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commented Apr 1, 2019

@bcmills, given that we would need two map implementations anyway to have statically initialized maps, is there a disadvantage to dynamically upgrading a read-only map to a read/write map on first write?

(I think the canonical example of exported, static maps is the unicode package, though you're right that most are unexported, at least in std.)

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commented Apr 1, 2019

is there a disadvantage to dynamically upgrading a read-only map to a read/write map on first write?

The branch for the dynamic mode-check is either hard to predict, or needs to consume resources in the branch predictor specific to each map (or map access site), which could slow down map accesses throughout the program.

(I suppose we could only even check the branch for maps that may be in read-only mode, but if we do enough analysis to figure that out, then it seems like we've done nearly enough of the work to eliminate the branch entirely.)

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commented Apr 1, 2019

Change https://golang.org/cl/170280 mentions this issue: runtime: add toy specialized map implementation

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commented Apr 1, 2019

There are several technical reasons why it's hard to statically generate a fully-functioning runtime map.

Could you give a little more detail about those reasons? Adding a whole separate map implementation seems pretty gnarly too.

The difficulties I would expect to encounter are:

  • linker relocations within the maps
  • runtime hash-salting

Am I missing some others?

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commented Apr 1, 2019

Runtime hash salting is the only one I can think of. The compiler already understands most of the rest of the map layout.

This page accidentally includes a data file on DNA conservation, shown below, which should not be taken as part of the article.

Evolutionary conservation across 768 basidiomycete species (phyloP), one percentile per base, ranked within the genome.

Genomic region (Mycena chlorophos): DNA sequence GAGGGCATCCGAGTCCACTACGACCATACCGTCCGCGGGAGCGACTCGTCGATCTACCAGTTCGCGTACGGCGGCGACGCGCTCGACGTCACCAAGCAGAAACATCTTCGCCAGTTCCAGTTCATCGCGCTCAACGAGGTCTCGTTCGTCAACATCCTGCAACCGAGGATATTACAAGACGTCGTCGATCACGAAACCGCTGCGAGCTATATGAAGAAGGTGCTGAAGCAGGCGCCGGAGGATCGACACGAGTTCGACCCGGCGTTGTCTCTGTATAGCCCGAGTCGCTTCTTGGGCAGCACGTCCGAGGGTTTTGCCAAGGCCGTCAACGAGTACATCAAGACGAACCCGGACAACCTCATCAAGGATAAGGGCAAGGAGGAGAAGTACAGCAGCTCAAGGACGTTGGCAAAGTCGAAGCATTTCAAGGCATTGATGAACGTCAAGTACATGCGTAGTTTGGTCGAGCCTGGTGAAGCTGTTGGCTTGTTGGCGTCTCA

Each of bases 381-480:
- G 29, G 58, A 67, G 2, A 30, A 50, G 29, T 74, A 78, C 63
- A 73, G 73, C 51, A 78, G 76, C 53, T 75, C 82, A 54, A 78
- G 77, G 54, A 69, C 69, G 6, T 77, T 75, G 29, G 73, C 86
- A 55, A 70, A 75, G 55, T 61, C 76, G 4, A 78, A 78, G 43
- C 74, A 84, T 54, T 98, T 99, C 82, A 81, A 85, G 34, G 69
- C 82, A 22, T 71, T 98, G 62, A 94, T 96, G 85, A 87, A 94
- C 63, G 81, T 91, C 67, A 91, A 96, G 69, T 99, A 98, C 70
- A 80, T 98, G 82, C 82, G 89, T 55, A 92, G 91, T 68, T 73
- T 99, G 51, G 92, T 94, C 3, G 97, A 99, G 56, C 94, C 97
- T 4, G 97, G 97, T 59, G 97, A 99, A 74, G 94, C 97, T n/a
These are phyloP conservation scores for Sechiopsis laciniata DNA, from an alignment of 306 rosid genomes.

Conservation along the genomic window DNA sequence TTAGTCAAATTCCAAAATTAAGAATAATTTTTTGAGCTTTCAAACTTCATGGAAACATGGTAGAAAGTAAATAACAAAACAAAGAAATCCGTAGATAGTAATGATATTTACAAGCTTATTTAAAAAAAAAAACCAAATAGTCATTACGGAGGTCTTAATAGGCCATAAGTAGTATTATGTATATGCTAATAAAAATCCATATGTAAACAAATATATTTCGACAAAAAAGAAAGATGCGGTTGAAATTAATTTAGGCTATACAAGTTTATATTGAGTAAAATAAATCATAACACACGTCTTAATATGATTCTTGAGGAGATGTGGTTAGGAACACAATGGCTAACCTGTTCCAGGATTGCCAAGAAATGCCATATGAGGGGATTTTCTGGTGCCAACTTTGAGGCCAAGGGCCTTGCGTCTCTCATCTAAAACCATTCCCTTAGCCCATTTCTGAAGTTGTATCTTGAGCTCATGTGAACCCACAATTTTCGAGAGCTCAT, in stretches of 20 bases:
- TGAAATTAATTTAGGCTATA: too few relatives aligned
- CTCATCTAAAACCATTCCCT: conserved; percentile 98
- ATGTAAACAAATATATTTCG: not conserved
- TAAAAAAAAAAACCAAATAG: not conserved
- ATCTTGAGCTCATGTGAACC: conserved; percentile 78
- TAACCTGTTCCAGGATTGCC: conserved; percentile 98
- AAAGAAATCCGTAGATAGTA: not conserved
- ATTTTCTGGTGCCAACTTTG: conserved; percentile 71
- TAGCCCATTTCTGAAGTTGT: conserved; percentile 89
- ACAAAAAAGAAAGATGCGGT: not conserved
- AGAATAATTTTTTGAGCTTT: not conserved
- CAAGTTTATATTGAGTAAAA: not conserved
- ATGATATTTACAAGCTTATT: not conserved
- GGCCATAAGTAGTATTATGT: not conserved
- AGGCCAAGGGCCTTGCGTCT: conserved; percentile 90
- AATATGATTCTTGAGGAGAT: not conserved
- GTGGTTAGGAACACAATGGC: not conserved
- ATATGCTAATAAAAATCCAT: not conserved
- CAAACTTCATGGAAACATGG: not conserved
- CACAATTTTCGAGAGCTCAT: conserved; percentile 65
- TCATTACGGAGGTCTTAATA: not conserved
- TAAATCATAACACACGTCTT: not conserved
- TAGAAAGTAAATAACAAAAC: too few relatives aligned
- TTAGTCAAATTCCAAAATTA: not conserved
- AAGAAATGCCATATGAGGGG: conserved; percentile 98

Note that the per-map salt is easy to fix. It's the per-process salt that's the challenge.

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commented Apr 1, 2019

Also we select the whole hash function based on what the hardware supports at runtime (e.g., AES or not). We'd have to use the lowest-common-denominator hash function and record that that's what's being used for a given map. Then we're also stuck with that until, say, we grow the map.

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commented Apr 6, 2019

@randall77 @aclements any feedback about the approach sketched in https://golang.org/cl/170280? Particularly the treatment of maps and map iterators as union data types. (Sorry, it is a lot of words and code.) I’m considering starting on readonly maps following that CL as a very rough map.

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commented Apr 6, 2019

I looked through that CL.
I'm worried about adding so much complexity. There's going to be an awful lot of new code that's very tricky to get right, and test. Iterators, reflection, converting between representations, etc.

I'm much more inclined to detect that a map is readonly at compile time, and somehow just special case the hash function so that we can build the map at compile time. That seems a much smaller change to get the same effect.